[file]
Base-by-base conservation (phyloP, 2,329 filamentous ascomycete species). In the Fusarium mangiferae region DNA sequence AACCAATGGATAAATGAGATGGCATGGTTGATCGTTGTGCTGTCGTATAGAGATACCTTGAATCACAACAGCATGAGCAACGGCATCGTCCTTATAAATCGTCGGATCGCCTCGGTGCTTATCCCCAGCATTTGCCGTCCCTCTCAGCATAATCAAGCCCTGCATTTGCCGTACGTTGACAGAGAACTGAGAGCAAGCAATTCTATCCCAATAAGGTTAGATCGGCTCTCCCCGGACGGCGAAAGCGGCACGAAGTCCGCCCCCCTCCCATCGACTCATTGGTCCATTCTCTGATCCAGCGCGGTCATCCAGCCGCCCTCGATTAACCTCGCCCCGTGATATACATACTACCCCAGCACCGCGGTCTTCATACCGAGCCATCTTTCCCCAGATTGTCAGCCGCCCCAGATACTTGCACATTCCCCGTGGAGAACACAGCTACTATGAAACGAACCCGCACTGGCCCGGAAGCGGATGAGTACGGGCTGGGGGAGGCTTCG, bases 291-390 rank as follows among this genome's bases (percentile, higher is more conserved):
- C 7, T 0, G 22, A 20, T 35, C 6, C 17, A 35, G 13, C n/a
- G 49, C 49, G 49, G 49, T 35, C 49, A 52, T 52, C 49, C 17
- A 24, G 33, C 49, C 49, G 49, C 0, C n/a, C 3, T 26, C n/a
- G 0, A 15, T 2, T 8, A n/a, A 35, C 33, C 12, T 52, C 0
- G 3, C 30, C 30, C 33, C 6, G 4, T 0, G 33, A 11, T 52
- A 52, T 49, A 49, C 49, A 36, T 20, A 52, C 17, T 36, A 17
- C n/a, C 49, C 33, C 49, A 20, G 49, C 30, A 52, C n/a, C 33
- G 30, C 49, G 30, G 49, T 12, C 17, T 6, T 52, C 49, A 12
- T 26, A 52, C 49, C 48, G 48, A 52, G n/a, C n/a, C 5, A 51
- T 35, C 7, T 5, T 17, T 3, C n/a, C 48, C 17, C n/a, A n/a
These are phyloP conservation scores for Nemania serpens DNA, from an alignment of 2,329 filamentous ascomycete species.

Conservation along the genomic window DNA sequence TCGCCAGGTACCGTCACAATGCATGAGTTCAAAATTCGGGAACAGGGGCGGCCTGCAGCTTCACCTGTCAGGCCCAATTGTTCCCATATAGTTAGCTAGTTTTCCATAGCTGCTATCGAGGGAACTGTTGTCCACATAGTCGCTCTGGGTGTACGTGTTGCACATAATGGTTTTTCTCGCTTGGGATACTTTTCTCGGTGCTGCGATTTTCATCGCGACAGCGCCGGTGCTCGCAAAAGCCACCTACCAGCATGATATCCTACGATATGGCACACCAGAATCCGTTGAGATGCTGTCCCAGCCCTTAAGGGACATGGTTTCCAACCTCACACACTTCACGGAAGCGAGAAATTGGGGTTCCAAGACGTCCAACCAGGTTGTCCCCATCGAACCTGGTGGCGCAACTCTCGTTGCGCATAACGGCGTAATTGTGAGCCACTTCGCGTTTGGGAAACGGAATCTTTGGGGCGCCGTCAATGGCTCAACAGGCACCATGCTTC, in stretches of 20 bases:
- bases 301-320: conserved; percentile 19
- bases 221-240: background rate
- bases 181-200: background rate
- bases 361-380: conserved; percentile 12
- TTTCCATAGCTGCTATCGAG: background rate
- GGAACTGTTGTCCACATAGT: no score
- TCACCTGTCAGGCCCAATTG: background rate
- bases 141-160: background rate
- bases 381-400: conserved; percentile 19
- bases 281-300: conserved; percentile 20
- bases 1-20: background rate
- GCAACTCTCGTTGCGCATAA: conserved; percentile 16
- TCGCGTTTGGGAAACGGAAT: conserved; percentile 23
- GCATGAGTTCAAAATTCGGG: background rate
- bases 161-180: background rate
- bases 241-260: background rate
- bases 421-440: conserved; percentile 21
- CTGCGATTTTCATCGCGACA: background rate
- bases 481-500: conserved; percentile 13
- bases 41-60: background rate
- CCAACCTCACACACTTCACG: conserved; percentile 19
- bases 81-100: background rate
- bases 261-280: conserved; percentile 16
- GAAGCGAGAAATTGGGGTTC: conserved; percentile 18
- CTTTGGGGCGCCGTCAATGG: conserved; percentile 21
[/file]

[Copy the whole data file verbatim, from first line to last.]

Base-by-base conservation (phyloP, 2,329 filamentous ascomycete species). In the Fusarium mangiferae region DNA sequence AACCAATGGATAAATGAGATGGCATGGTTGATCGTTGTGCTGTCGTATAGAGATACCTTGAATCACAACAGCATGAGCAACGGCATCGTCCTTATAAATCGTCGGATCGCCTCGGTGCTTATCCCCAGCATTTGCCGTCCCTCTCAGCATAATCAAGCCCTGCATTTGCCGTACGTTGACAGAGAACTGAGAGCAAGCAATTCTATCCCAATAAGGTTAGATCGGCTCTCCCCGGACGGCGAAAGCGGCACGAAGTCCGCCCCCCTCCCATCGACTCATTGGTCCATTCTCTGATCCAGCGCGGTCATCCAGCCGCCCTCGATTAACCTCGCCCCGTGATATACATACTACCCCAGCACCGCGGTCTTCATACCGAGCCATCTTTCCCCAGATTGTCAGCCGCCCCAGATACTTGCACATTCCCCGTGGAGAACACAGCTACTATGAAACGAACCCGCACTGGCCCGGAAGCGGATGAGTACGGGCTGGGGGAGGCTTCG, bases 291-390 rank as follows among this genome's bases (percentile, higher is more conserved):
- C 7, T 0, G 22, A 20, T 35, C 6, C 17, A 35, G 13, C n/a
- G 49, C 49, G 49, G 49, T 35, C 49, A 52, T 52, C 49, C 17
- A 24, G 33, C 49, C 49, G 49, C 0, C n/a, C 3, T 26, C n/a
- G 0, A 15, T 2, T 8, A n/a, A 35, C 33, C 12, T 52, C 0
- G 3, C 30, C 30, C 33, C 6, G 4, T 0, G 33, A 11, T 52
- A 52, T 49, A 49, C 49, A 36, T 20, A 52, C 17, T 36, A 17
- C n/a, C 49, C 33, C 49, A 20, G 49, C 30, A 52, C n/a, C 33
- G 30, C 49, G 30, G 49, T 12, C 17, T 6, T 52, C 49, A 12
- T 26, A 52, C 49, C 48, G 48, A 52, G n/a, C n/a, C 5, A 51
- T 35, C 7, T 5, T 17, T 3, C n/a, C 48, C 17, C n/a, A n/a
These are phyloP conservation scores for Nemania serpens DNA, from an alignment of 2,329 filamentous ascomycete species.

Conservation along the genomic window DNA sequence TCGCCAGGTACCGTCACAATGCATGAGTTCAAAATTCGGGAACAGGGGCGGCCTGCAGCTTCACCTGTCAGGCCCAATTGTTCCCATATAGTTAGCTAGTTTTCCATAGCTGCTATCGAGGGAACTGTTGTCCACATAGTCGCTCTGGGTGTACGTGTTGCACATAATGGTTTTTCTCGCTTGGGATACTTTTCTCGGTGCTGCGATTTTCATCGCGACAGCGCCGGTGCTCGCAAAAGCCACCTACCAGCATGATATCCTACGATATGGCACACCAGAATCCGTTGAGATGCTGTCCCAGCCCTTAAGGGACATGGTTTCCAACCTCACACACTTCACGGAAGCGAGAAATTGGGGTTCCAAGACGTCCAACCAGGTTGTCCCCATCGAACCTGGTGGCGCAACTCTCGTTGCGCATAACGGCGTAATTGTGAGCCACTTCGCGTTTGGGAAACGGAATCTTTGGGGCGCCGTCAATGGCTCAACAGGCACCATGCTTC, in stretches of 20 bases:
- bases 301-320: conserved; percentile 19
- bases 221-240: background rate
- bases 181-200: background rate
- bases 361-380: conserved; percentile 12
- TTTCCATAGCTGCTATCGAG: background rate
- GGAACTGTTGTCCACATAGT: no score
- TCACCTGTCAGGCCCAATTG: background rate
- bases 141-160: background rate
- bases 381-400: conserved; percentile 19
- bases 281-300: conserved; percentile 20
- bases 1-20: background rate
- GCAACTCTCGTTGCGCATAA: conserved; percentile 16
- TCGCGTTTGGGAAACGGAAT: conserved; percentile 23
- GCATGAGTTCAAAATTCGGG: background rate
- bases 161-180: background rate
- bases 241-260: background rate
- bases 421-440: conserved; percentile 21
- CTGCGATTTTCATCGCGACA: background rate
- bases 481-500: conserved; percentile 13
- bases 41-60: background rate
- CCAACCTCACACACTTCACG: conserved; percentile 19
- bases 81-100: background rate
- bases 261-280: conserved; percentile 16
- GAAGCGAGAAATTGGGGTTC: conserved; percentile 18
- CTTTGGGGCGCCGTCAATGG: conserved; percentile 21